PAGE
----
Pioneering software company fourTheorem has secured exclusive access to intellectual property rights – focusing on the application of AI in software architectural transformation – developed by Dublin City University and Lero, the Science Foundation Ireland Research Centre for Software.
The deal enables fourTheorem to commercialise all Future Software Systems Architectures (FSSA) project output.
The programme ‘Fission’ examined the application of AI to software architectural transformation, notably in microservices extraction from monolith-based architectures. The consortium behind the FSSA project, led by fourTheorem and directed by Dr Paul Clarke and the late Professor Rory O’Connor, comprised leading-edge researchers from DCU and Lero. Dr Andrew McCarren from DCU and Insight, the Science Foundation Ireland Research Centre for Data Analytics, was co-Principal Investigator on the research programme.
Established to embrace the disruption of serverless computing, the FSSA project was jointly funded – to a total of €2.1M – by fourTheorem and the Disruptive Technology Innovation Fund (DTIF). DTIF, a €500 million challenge-based fund established to drive collaboration between Ireland’s world-class research base and industry, is managed by the Department of Business, Enterprise and Innovation and administered by Enterprise Ireland.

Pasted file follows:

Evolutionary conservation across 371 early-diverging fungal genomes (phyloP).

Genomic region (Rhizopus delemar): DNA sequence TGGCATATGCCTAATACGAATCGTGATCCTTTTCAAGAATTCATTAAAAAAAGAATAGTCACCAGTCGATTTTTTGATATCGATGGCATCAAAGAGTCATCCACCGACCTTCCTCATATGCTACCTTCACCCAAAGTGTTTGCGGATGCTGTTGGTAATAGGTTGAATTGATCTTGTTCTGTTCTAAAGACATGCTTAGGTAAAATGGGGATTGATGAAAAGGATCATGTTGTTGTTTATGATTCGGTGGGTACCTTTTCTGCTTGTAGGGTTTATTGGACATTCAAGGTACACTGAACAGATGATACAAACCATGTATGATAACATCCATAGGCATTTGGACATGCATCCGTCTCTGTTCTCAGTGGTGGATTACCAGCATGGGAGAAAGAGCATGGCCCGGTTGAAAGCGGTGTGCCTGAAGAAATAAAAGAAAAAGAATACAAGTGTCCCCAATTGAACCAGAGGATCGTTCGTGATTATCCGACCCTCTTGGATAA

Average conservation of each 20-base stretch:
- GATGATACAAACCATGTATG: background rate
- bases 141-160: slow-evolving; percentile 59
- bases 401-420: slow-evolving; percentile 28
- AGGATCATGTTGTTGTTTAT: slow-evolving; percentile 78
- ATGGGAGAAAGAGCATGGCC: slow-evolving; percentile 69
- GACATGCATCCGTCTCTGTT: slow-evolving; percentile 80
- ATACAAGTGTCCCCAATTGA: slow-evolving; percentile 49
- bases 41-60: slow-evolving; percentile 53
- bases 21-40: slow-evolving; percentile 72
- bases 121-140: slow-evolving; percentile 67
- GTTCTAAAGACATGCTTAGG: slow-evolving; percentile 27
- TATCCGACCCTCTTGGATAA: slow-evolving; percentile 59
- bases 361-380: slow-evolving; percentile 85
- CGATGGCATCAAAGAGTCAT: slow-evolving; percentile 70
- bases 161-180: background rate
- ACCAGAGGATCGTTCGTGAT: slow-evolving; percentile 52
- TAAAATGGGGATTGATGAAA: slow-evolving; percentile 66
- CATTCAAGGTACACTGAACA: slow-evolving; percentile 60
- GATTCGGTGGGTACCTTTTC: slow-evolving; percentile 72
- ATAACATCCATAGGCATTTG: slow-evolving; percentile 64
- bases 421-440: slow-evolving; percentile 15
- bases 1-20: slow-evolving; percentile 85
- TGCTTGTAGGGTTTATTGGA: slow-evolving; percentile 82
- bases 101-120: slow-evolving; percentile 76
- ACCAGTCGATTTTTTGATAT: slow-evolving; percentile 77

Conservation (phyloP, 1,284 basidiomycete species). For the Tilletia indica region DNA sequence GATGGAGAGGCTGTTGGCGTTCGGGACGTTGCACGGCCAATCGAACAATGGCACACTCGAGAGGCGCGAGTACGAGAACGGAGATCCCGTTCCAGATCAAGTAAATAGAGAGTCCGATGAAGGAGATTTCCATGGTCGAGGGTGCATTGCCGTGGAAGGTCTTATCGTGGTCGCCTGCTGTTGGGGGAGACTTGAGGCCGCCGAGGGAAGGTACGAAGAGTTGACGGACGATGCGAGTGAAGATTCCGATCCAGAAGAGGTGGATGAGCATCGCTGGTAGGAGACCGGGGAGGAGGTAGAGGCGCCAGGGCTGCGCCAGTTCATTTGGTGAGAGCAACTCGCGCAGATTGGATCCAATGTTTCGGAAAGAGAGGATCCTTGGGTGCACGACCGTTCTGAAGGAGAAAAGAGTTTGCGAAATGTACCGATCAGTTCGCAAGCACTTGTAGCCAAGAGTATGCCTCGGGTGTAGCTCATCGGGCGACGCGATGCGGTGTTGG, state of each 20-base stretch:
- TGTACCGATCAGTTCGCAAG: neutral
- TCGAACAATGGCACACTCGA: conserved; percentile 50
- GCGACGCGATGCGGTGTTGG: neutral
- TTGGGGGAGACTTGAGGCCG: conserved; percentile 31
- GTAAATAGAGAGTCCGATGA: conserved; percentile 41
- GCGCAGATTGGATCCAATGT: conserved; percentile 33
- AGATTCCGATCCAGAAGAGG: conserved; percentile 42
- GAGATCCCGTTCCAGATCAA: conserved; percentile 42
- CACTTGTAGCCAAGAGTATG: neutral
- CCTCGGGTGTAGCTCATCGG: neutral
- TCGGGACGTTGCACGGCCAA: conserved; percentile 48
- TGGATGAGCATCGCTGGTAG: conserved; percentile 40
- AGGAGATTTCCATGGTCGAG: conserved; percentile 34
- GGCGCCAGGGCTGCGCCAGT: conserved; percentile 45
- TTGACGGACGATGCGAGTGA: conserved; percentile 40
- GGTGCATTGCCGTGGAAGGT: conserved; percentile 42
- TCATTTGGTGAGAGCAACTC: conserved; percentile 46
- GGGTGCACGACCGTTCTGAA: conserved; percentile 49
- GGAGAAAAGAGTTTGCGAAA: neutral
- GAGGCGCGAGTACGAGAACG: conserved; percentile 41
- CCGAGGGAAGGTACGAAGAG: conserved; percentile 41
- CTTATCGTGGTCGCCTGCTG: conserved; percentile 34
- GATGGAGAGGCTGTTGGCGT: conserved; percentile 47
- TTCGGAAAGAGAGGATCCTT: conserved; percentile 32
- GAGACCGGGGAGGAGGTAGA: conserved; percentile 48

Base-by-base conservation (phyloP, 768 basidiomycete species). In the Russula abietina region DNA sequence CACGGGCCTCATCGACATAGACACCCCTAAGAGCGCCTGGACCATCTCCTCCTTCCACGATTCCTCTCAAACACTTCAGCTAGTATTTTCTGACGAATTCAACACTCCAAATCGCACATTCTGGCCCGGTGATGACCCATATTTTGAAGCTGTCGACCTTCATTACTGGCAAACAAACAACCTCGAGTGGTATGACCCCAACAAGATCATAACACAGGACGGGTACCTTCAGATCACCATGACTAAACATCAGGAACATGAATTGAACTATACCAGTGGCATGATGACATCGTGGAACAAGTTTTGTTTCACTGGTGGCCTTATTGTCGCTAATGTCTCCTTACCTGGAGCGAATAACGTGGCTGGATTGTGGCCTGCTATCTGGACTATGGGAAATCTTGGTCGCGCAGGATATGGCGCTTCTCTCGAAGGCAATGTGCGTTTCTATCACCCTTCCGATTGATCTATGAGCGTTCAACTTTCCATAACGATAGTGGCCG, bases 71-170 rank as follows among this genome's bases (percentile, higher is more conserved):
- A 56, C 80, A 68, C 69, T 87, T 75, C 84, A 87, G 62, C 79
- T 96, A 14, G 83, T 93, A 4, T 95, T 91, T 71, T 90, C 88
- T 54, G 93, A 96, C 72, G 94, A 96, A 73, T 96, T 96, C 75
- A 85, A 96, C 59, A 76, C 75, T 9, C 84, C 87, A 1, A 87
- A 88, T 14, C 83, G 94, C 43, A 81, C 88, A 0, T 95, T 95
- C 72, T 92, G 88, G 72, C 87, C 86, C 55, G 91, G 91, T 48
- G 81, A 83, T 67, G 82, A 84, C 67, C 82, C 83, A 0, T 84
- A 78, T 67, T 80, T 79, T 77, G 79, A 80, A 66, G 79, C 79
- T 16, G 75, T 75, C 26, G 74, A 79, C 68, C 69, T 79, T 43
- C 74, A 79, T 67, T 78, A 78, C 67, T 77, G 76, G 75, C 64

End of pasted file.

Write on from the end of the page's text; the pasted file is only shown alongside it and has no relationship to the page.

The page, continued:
The project set out to address a vital issue in the world’s software market: How to reduce the risks and costs associated with migrating existing ICT systems to modern, microservices-based architectures – traditionally a manual, expensive and error-prone process.
Over the past three years, FSSA researchers have built a Machine Learning-based Automatic Architectural System that systematically identifies and extracts services from monolithic architectures. ‘Fission’ significantly cuts the time and risk associated with transforming to a modern cloud architecture.
Speaking on the agreement, fourTheorem CEO Peter Elger said: “As we enter the next wave of cloud-based software, more and more companies wish to migrate from their traditional software architecture to serverless microservices to benefit from reduced costs and increased scalability and agility. However, untangling such monolithic systems can be a complex, time-consuming process that often carries significant associated risks – for most, the biggest fear factor is knowing where to start without risking the entire system grinding to a halt because of unidentified dependencies.
“With Fission, we can rapidly accelerate the uncoupling of structures and dependencies within existing monolithic platforms – saving our clients time, money, and crucially, de-risking those first steps away from the monolith environment into a microservices and serverless future.”
Dr Paul Clarke of Lero at DCU and Director of the FSSA project, added: “Evaluations to date indicate that this technology can radically reduce the time and cost associated with software architectural transformation. Since Fission incorporates so many data capture points, including detailed internal system run time information, the risk of service judgement error is also significantly reduced.
“All that wonderful technology aside, it has simply been a great project to work on, and the fourTheorem team have been beyond excellent as partners, bringing an impressive combination of experience, ingenuity, and productivity to the project.”